Minor Delays

Those little things that hold you back, awkward pauses and abashed hesitations of everyday life: the focus of Minor Delays. Belly-laughing isn’t optional. Seeing this again, one year on, is like driving an F12 Berlinetta whose tapered parts, more aerodynamic than the last Ferrari, make for an even faster beast, and a mesmerisingly turbulent thrill ride.

New scenes – particularly ‘therapy llama’ – are worth the entry price alone.

Three characters take the rough roles, from left to right, of gentle (Harry Michell), firm (Abi Tedder) and insistent (Joe Barnes). 38 sketches – some continuations – are fired at us, mostly triggering instant elation, thanks to sharp punchlines, and others provoking a more uncertain rustling (the Rotherhithe, sex predator and parent puppet skits come to mind). Throughout, a playful approach to gender conjures up surprising revelations.

Tedder’s majestic ability to contort her face and to move between booming and childishly temperate, squeezing out every bit of delight from the audience, is exceptional. It’s a testament to these actors’ range that there are sudden modulations from sad solo birthday celebrations to a spoilt brat’s self-aware rendition of an “est in horto” aria (that seems to be influenced by – ah such fun – the Cambridge Latin Course).

The delivery is so convincing - often heated - that one wonders if this could turn to tragedy. Occasionally the noise from the trio is overwhelming. Michell, towards the end, couldn’t help but laugh (proof that this show never gets old?) and beamed a satisfying look of dissatisfaction when a spectator exited a notch early.

I loved the live string interludes of last year’s run, and it was a shame to hear this couldn’t be brought back for logistical reasons. But new scenes – particularly ‘therapy llama’ – are worth the entry price alone. In Minor Delays, the actors never look at each other; only at us. This is focused, finely-tuned comedy that isn’t afraid to be dark or unsettling (9/11, AIDS references), and feeds off regular anxieties as if they’re made of gold dust.

Broadway Baby Radio interview with Abi Tedder, Harry Michell and Joe Barnes of Minor Delays

Reviews by Jake A Ellamen

Greenside @ Royal Terrace

Perceptual Landscape

Assembly George Square Studios

Jamie MacDonald: Oblivious

Assembly George Square Theatre


Scottish National Portrait Gallery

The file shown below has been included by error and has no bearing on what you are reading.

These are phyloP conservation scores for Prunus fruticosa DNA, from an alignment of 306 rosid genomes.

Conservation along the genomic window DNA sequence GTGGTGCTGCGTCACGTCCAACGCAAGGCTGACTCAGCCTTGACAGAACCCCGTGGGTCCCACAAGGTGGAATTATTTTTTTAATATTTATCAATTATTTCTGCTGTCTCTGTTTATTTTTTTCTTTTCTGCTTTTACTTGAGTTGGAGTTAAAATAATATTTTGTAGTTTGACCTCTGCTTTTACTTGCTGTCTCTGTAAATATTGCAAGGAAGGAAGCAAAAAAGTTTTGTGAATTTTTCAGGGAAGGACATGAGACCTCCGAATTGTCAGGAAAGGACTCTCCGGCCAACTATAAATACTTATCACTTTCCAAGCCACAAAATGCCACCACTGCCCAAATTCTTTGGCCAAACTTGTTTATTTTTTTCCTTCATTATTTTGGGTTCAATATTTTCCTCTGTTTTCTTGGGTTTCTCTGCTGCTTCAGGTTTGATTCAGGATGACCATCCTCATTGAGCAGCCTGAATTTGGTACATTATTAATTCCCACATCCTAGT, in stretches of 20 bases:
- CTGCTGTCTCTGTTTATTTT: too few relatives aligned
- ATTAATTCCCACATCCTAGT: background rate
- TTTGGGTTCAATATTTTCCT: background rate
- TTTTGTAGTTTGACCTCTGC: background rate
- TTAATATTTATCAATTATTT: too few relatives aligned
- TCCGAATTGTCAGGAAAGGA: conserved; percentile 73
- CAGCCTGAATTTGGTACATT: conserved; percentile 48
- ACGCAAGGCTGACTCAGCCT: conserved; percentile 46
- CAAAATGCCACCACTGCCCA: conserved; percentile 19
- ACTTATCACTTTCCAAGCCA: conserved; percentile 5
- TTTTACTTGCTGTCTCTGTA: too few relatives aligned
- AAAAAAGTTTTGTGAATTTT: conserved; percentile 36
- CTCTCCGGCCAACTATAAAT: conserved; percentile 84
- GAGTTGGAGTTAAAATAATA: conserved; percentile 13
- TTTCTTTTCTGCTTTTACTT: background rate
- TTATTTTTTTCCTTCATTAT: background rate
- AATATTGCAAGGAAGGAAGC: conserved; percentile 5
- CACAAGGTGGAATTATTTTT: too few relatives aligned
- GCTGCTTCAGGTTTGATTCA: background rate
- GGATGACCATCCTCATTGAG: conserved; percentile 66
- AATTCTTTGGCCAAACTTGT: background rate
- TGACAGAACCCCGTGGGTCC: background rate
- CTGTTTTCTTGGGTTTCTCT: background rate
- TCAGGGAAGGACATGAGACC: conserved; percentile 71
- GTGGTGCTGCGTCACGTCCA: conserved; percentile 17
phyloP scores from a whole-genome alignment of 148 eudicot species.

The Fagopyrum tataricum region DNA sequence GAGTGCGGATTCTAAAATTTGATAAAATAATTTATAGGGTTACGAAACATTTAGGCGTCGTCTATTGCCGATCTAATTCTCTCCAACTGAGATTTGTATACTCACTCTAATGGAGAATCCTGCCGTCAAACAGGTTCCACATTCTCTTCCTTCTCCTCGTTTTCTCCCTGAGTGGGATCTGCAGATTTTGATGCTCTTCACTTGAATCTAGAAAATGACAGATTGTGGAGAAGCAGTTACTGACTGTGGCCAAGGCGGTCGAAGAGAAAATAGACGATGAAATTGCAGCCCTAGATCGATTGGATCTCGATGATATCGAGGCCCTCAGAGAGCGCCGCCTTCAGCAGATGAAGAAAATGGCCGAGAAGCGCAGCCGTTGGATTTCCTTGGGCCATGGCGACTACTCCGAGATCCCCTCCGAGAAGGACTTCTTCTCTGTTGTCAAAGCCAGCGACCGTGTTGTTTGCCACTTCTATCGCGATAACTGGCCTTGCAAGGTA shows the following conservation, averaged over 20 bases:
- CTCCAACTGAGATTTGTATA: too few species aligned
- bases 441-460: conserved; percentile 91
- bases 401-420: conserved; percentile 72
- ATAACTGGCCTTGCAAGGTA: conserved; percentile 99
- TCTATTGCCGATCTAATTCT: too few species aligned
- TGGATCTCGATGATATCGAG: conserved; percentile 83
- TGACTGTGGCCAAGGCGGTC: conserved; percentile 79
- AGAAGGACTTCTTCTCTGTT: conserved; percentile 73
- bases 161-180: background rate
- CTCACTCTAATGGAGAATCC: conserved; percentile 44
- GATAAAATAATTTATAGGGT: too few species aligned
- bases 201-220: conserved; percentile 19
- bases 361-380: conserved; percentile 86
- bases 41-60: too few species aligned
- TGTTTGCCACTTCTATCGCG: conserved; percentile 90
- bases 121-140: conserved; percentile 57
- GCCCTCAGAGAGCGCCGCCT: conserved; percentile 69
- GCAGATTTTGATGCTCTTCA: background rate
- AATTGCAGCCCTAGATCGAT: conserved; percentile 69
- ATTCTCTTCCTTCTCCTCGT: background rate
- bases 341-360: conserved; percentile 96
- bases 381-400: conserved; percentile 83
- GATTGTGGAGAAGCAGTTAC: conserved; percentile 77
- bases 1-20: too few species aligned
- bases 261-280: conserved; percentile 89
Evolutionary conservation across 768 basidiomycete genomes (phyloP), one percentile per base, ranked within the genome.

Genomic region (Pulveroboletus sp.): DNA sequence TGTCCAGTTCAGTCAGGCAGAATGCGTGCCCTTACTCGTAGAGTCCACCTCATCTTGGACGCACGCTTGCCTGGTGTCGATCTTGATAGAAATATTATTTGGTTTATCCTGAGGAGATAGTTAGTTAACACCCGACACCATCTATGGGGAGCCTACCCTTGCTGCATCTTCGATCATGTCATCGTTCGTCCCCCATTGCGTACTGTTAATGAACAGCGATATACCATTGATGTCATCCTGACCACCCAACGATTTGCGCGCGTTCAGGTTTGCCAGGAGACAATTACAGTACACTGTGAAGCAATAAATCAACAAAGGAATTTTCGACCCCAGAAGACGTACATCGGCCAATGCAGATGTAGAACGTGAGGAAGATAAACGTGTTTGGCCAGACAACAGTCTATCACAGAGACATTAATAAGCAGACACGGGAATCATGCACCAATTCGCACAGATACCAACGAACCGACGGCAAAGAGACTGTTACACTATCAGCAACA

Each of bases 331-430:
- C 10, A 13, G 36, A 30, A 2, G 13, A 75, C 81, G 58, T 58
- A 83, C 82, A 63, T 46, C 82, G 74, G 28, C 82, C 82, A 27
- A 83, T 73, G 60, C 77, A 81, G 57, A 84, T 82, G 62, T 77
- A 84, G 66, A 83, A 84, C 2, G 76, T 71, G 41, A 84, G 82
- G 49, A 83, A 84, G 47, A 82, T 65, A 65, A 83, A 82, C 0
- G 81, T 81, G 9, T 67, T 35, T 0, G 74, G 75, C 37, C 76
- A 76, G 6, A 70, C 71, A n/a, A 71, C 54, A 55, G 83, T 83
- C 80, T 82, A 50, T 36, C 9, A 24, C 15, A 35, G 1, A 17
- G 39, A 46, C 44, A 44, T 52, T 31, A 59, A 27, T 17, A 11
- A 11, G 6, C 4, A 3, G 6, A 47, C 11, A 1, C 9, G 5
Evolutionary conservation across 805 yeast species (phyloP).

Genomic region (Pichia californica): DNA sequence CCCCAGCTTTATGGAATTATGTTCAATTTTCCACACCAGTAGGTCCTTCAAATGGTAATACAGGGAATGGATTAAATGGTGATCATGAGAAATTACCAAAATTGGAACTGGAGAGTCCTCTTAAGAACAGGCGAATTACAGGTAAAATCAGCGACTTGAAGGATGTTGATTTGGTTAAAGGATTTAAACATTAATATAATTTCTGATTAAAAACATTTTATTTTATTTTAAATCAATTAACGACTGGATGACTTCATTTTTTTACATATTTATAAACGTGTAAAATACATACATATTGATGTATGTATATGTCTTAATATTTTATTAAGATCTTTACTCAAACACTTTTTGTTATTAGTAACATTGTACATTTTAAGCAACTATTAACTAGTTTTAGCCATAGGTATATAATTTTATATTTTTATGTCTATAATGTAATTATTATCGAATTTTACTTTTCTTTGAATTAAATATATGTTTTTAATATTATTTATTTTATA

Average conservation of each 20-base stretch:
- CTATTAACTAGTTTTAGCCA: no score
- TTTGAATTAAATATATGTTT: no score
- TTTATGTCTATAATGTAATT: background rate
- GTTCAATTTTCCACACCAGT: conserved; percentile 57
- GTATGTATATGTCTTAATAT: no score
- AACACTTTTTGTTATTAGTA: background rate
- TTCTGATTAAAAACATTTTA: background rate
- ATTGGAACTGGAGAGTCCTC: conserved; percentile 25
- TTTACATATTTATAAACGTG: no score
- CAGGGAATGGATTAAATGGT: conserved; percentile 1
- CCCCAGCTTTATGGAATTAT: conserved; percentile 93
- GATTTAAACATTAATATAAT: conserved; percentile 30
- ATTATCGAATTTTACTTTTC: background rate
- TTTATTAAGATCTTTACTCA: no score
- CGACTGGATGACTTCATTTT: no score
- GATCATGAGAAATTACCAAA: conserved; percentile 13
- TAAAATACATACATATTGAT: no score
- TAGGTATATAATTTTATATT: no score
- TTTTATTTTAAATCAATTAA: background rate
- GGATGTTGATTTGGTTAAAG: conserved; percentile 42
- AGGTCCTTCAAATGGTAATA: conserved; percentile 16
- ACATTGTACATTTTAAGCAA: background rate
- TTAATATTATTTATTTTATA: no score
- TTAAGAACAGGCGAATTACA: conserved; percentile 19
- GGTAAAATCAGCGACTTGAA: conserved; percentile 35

Lee Miller and Picasso

C venues - C


Pleasance Courtyard

The Falcon's Malteser by Anthony Horowitz


Since you’re here…

… we have a small favour to ask. We don't want your money to support a hack's bar bill at Abattoir, but if you have a pound or two spare, we really encourage you to support a good cause. If this review has either helped you discover a gem or avoid a turkey, consider doing some good that will really make a difference.

You can donate to the charity of your choice, but if you're looking for inspiration, there are three charities we really like.

Mama Biashara
Kate Copstick’s charity, Mama Biashara, works with the poorest and most marginalised people in Kenya. They give grants to set up small, sustainable businesses that bring financial independence and security. That five quid you spend on a large glass of House White? They can save someone’s life with that. And the money for a pair of Air Jordans? Will take four women and their fifteen children away from a man who is raping them and into a new life with a moneymaking business for Mum and happiness for the kids.
Donate to Mama Biashara now

Theatre MAD
The Make A Difference Trust fights HIV & AIDS one stage at a time. Their UK and International grant-making strategy is based on five criteria that raise awareness, educate, and provide care and support for the most vulnerable in society. A host of fundraising events, including Bucket Collections, Late Night Cabarets, West End Eurovision, West End Bares and A West End Christmas continue to raise funds for projects both in the UK and Sub-Saharan Africa.
Donate to Theatre MAD now

Acting For Others
Acting for Others provides financial and emotional support to all theatre workers in times of need through the 14 member charities. During the COVID-19 crisis Acting for Others have raised over £600,000 to support theatre workers affected by the pandemic.
Donate to Acting For Others now



The Blurb

One of last year's best-reviewed shows at the Fringe (Comedy.co.uk) returns with another hour of slick sketch comedy. Fresh from this year's London Sketchfest, book ahead to avoid disappointment. 'This show couldn't get much better' ***** (BroadwayBaby.com). 'Quite unlike any other sketch show you will see’ **** (Scotsman). 'Remarkable!' ***** (TheNewCurrent.co.uk). 'Hypersonic comedic perfection!' **** (Skinny). 'We want more!' ***** (EdfringeReview.com).

Most Popular See More

Anything Goes

From £30.00

More Info

Find Tickets


From £24.00

More Info

Find Tickets

Tina - The Tina Turner Musical

From £12.00

More Info

Find Tickets


From £24.00

More Info

Find Tickets

The Play That Goes Wrong

From £24.00

More Info

Find Tickets

Matilda the Musical

From £24.00

More Info

Find Tickets